The Beacon of Hope campaign is not about who is greatest, but about how through the miracle of your faith and your giving, we as a community can become the servant of all. As a beacon of hope, we do not shine our own light, but the light of Jesus Christ, to those who are wounded, searching, marginalized, or lost. May the light of Christ, the true Beacon of Hope, shine through us. 

Reflection - September 16, 2018

“He began to teach them
that the Son of Man must suffer greatly
and be rejected by the elders, the chief priests, and the scribes,
and be killed, and rise after three days. 

He spoke this openly. 
Then Peter took him aside and began to rebuke him. 
At this he turned around and, looking at his disciples,
rebuked Peter and said, ‘Get behind me, Satan. 
You are thinking not as God does, but as human beings do.’”

It was a pretty brazen move on Peter’s part to rebuke Jesus, even in private. We all want to avoid pain and suffering. We go so far as to deny it exists, minimize it’s power, gloss over it’s ramifications, pretend everything is alright. Jesus doesn’t do that. He shows us that the way of love is to embrace suffering. It is the only way to victory, from death to new life, from the cross to resurrection. We must not avoid, but embrace the pain. Jesus says:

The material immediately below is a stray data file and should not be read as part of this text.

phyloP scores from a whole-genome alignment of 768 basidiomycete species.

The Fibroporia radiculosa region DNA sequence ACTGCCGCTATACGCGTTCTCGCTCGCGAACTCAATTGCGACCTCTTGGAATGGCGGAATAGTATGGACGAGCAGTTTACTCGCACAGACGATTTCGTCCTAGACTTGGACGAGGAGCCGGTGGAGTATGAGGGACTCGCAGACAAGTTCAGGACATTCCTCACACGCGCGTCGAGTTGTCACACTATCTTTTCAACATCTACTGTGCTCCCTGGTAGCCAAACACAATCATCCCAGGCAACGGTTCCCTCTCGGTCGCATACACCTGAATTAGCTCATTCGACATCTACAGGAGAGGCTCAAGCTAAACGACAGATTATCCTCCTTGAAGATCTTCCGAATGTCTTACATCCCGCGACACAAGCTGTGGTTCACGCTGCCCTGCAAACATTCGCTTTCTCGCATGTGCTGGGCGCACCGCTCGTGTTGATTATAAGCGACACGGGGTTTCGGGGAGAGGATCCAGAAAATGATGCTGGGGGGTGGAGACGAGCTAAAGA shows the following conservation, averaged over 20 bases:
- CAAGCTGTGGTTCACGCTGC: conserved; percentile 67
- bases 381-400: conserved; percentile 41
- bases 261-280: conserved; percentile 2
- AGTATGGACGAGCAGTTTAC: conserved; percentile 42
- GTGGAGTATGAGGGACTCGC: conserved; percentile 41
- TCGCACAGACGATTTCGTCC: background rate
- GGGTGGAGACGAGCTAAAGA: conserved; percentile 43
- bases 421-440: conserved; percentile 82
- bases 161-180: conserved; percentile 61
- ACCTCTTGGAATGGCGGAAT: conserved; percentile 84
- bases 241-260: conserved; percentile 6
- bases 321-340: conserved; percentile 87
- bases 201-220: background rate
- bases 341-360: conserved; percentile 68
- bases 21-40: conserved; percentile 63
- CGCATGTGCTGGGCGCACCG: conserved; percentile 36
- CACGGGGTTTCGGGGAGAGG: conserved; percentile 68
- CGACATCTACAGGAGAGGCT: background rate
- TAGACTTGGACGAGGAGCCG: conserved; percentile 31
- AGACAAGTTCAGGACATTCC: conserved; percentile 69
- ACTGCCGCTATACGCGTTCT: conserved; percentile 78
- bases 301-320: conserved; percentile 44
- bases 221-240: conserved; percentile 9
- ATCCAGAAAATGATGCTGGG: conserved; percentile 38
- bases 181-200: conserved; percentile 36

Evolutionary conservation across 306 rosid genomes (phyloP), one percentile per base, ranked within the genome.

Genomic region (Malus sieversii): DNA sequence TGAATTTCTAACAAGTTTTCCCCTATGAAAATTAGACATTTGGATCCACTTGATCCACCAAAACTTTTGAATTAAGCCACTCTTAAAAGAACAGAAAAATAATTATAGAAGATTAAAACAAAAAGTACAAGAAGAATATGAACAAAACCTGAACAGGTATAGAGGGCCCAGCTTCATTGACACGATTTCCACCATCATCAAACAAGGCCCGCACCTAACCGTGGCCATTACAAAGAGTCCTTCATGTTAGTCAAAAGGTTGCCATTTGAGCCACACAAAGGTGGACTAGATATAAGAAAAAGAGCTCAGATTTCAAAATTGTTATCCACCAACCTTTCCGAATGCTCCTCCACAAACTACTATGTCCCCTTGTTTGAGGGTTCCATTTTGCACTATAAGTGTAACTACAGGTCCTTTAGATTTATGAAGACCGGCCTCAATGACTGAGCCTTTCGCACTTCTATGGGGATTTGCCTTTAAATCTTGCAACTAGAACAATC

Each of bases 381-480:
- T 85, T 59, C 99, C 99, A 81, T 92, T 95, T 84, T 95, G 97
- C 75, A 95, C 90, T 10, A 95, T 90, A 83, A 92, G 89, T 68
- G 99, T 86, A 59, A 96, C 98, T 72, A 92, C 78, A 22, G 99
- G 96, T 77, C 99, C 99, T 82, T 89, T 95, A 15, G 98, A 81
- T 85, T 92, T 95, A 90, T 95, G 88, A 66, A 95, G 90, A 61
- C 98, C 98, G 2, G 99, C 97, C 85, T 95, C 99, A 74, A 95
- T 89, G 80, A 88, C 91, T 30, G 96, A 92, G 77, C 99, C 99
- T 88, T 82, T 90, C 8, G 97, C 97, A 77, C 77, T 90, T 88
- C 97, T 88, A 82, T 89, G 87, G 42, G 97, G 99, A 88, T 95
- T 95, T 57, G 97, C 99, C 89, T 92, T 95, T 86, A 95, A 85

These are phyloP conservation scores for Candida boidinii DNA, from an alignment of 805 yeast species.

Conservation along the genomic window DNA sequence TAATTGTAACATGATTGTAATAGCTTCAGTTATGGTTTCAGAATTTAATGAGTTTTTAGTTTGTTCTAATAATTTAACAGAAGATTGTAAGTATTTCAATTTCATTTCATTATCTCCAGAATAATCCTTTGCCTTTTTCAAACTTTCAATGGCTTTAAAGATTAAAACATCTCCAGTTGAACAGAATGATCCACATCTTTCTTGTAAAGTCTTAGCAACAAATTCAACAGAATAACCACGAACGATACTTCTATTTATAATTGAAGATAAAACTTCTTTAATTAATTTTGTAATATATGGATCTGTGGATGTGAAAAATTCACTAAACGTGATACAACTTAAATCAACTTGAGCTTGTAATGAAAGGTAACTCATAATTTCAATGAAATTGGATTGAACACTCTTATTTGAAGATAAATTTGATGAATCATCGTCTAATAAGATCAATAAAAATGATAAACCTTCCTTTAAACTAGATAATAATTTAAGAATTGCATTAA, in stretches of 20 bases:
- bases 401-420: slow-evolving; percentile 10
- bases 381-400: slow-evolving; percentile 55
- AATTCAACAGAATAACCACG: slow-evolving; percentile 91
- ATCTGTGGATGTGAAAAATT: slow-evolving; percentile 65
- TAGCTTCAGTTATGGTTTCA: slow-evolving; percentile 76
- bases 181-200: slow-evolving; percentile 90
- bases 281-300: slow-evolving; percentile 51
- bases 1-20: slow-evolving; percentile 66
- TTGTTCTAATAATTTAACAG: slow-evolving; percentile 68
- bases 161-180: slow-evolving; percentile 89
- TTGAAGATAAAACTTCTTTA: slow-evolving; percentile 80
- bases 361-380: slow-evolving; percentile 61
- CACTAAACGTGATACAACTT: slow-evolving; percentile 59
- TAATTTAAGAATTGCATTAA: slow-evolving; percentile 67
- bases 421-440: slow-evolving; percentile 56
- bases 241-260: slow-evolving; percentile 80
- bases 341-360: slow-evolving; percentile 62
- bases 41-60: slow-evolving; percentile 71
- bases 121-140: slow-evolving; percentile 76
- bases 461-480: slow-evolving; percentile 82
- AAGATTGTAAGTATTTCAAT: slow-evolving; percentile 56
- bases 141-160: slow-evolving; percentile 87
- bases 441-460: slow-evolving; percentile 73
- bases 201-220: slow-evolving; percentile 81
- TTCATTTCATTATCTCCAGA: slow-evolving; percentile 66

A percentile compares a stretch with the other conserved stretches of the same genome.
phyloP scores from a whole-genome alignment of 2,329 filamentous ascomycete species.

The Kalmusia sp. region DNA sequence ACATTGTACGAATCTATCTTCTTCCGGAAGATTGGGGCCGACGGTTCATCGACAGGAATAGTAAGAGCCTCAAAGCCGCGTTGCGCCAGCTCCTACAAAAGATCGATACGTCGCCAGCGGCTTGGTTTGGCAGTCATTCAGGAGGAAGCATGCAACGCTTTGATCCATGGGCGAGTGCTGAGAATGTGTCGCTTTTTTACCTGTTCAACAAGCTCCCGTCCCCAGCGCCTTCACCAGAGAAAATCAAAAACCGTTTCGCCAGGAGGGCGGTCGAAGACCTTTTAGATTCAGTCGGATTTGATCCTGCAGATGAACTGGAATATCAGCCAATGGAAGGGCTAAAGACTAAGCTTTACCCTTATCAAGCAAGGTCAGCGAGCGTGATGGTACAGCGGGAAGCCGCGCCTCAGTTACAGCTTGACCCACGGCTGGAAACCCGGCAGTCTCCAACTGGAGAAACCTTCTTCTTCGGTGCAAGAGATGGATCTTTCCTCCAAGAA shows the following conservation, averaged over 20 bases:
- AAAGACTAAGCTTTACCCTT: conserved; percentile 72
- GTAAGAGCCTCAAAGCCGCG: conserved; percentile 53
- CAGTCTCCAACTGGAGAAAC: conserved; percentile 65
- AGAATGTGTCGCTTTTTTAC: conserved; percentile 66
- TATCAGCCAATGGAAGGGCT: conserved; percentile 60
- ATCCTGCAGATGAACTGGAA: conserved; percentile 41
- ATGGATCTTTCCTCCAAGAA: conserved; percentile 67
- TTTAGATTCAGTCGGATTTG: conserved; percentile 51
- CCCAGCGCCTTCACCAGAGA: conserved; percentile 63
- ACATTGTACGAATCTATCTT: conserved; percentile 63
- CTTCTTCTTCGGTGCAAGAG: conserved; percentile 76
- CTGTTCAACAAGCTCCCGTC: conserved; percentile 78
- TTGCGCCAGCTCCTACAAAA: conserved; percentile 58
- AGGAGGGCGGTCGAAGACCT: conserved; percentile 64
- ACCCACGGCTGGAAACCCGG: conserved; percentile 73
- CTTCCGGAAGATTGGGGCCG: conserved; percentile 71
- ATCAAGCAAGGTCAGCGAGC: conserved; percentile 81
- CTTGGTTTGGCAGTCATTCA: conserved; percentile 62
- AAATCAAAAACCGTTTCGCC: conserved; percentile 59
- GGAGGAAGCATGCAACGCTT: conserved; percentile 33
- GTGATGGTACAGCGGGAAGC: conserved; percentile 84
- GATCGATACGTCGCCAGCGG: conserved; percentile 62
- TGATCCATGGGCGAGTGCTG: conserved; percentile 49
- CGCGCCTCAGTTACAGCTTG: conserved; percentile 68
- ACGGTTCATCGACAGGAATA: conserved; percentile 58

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Reflection - August 26, 2018

“As a result of this, many of his disciples returned
 to their former way of life and no longer accompanied him.
Jesus then said to the Twelve, ‘Do you also want to leave?’
Simon Peter answered him, ‘Master, to whom shall we go? 
You have the words of eternal life. We have come to believe
and are convinced that you are the Holy One of God.’”

If I am honest, there have been several times in my life when I wanted to leave the faith of my parents, and later my own. That has varied from leaving the Catholic Church to leaving Christianity all together. Three examples are below:

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Reflection - July 8, 2018

“...a thorn in the flesh was given to me...Three times 
I begged the Lord about this, that it might leave me,
but he said to me, ‘My grace is sufficient for you,
for power is made perfect in weakness.’” 

“So he was not able to perform any mighty deed there,
apart from curing a few sick people by laying his hands on them.
He was amazed at their lack of faith.”

I really wish there was an easy answer! There is not. It is not only too simple, but also wrong, to say that God would answer all of our prayers if only we had enough faith. God doesn’t work that way and neither does faith. Prayer, even intercessory prayer or petition, is not a math equation where, if we get the variables right, the answer is assured. It’s not even like a probability problem where, if we get the variables mostly right, the answer is mostly assured. As St. Thérèse of Lisieux wrote about prayer, “For me, prayer is a surge of the heart; it is a simple look turned toward heaven, it is a cry of recognition and of love, embracing both trial and joy.” Even prayers of petition, by their nature, are more than asking for some good thing. They contain within them a deep and mysterious communion with God. They are a relationship with the one who is love itself and depend upon the gift of ourselves to the divine in response to God’s gift of himself to us. They depend upon our trust in God, or upon our faith.